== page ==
5 ways e-paper displays are simplifying our lives

5 Aug 2016

Millions of people love using Amazon Kindle e-readers because of the way the e-paper display looks like normal paper. There is no flickering or radiated light from the screen and no irritating glare – even in bright sunlight.

E-paper doesn’t require any backlighting for daytime viewing and therefore consumes far less energy than power-hungry LEDs, LCDs and plasmas. E-paper screens will not turn dark when the power supply is cut off or if the battery runs out. It continues to hold the last image on the display until an electric charge rearranges the electronic ink particles in another pattern. This makes e-paper a great energy-saving alternative to smartphone and tablet displays and, together with low power wireless communication protocols such as Bluetooth and near field communications (NFC), product designers can let their imaginations go wild with the potential applications available.

Here are 5 applications showcasing just how versatile e-paper is:

1. E-paper makes drinking coffee a social media experience

Coffee-lovers have even more reason to indulge in their favorite drink thanks to Finnish company Paulig. It has developed a mug with a built-in e-paper display powered by the heat from the coffee inside it. This quirky, energy-harvesting application means users can download images onto the screen from an app on their smartphone using a Bluetooth connection. Friends can even send photos to one another’s cups. One cup of hot coffee is enough to upload about 5 to 10 images and the last picture stays on the screen even after the power runs out. This fun application is proving to be a big hit with the social media crowd.

The Paulig Muki mug e-paper display is powered by the heat from coffee

2. E-paper seat numbering helps audiences take their places quickly

Venues can now seat audiences much more quickly with e-paper display numbering systems embedded into chair backs. Chairs with this technology supplied to Westminster Abbey by contract furniture manufacturer Casala indicate row number, seat number and can also show a company logo. The batteryless e-paper system called Zifra was developed by embedded engineering company MpicoSys. System management comes from a remote control which means that the seats do not have to have built-in batteries and cables. By walking past the chairs, the sequence of numbers on display is automatically transferred by the handheld remote device.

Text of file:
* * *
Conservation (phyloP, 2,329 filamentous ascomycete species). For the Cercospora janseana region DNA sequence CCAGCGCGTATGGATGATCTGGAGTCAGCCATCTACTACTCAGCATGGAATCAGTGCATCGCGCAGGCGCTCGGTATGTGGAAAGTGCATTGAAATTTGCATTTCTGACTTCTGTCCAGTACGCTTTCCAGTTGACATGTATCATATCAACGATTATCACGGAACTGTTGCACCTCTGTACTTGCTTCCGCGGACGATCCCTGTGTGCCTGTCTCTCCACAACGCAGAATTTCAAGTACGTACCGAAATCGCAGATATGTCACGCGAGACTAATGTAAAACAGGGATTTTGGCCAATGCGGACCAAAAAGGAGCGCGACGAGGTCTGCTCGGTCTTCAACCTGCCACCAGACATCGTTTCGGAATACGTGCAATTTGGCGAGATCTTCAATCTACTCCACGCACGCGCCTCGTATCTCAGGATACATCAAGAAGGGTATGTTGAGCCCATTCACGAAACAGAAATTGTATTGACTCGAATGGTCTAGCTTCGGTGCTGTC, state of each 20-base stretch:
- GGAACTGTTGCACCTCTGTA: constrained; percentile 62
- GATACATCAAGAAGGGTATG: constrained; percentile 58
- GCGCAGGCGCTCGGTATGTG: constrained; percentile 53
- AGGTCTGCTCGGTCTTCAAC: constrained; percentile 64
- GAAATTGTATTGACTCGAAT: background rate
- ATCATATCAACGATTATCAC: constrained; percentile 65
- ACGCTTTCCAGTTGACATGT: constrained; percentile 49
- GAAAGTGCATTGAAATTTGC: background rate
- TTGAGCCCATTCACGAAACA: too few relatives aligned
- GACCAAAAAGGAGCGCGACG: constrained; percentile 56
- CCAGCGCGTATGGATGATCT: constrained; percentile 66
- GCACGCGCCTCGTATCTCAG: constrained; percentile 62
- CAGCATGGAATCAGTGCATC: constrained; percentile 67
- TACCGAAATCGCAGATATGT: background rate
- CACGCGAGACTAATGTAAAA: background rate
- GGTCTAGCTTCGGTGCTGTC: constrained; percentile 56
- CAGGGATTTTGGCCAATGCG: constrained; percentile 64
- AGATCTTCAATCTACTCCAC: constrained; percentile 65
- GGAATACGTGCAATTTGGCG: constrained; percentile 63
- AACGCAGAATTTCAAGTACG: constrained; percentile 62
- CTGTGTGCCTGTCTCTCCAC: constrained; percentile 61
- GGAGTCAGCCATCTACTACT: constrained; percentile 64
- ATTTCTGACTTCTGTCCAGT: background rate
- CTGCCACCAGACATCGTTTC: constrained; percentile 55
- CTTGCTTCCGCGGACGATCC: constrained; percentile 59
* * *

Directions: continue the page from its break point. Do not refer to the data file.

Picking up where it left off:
Zifras’ batteryless seat numbering system makes finding your place much easier

3. E-paper labels save retailers time, money and paper

Unlike printed paper labels, e-paper labels don’t need to be taken out and replaced with new ones when the price or product on the shelf changes. Updates to the display information can be controlled remotely with a handheld device so adding new prices, images and text is very simple. Doing this manually is a laborious task so it’s no wonder e-paper labels have been widely adopted into the retail industry as a paper label replacement. Retailers are saving billions of dollars by making the switch.

E-paper displays are saving retailers millions of dollars

4. Airlines make smart savings with e-paper baggage tags

Travelers can now track their baggage much more efficiently with a BAGTAG, a smart luggage label fitted with a e-paper display. Lost and delayed luggage cost the air transport industry a whopping $2.3 billion in 2015 according to SITA, an aviation technology company which tracks the baggage performance of airlines. The BAGTAG, which is fixed onto the bag or tied to the handle, contains data automatically formatted from the boarding pass on the passenger’s smartphone over a wireless link. In addition to improving security, travelers spend much less time queuing to check their luggage in as the BAGTAG makes the bag-drop procedure 85% quicker.

The BAGTAG decreases the likelihood of luggage going AWOL

5. E-paper identity tags improve security

E-paper displays are perfect for use in identity tags and can contain all the personal information for security and access control; the NFC tag inside will even operate door locks. The tags make function-based networking much easier too, particularly at large events such as at conferences or on cruise ships.

An NFC batteryless e-paper badge

Market growth in e-paper displays looks set to reach US$3.1 billion by 2022 according to a recent report by Global Industry Analysts Inc. It reports that in addition to the indoor and outdoor displays where e-paper is already being used, there are smart new applications coming in public signage displays, mobile handsets, smart watches, smart cards, information displays and smart packaging. So expect to see e-paper in your daily life a lot more…

Blogger: Scott Soong, CEO, Pervasive Displays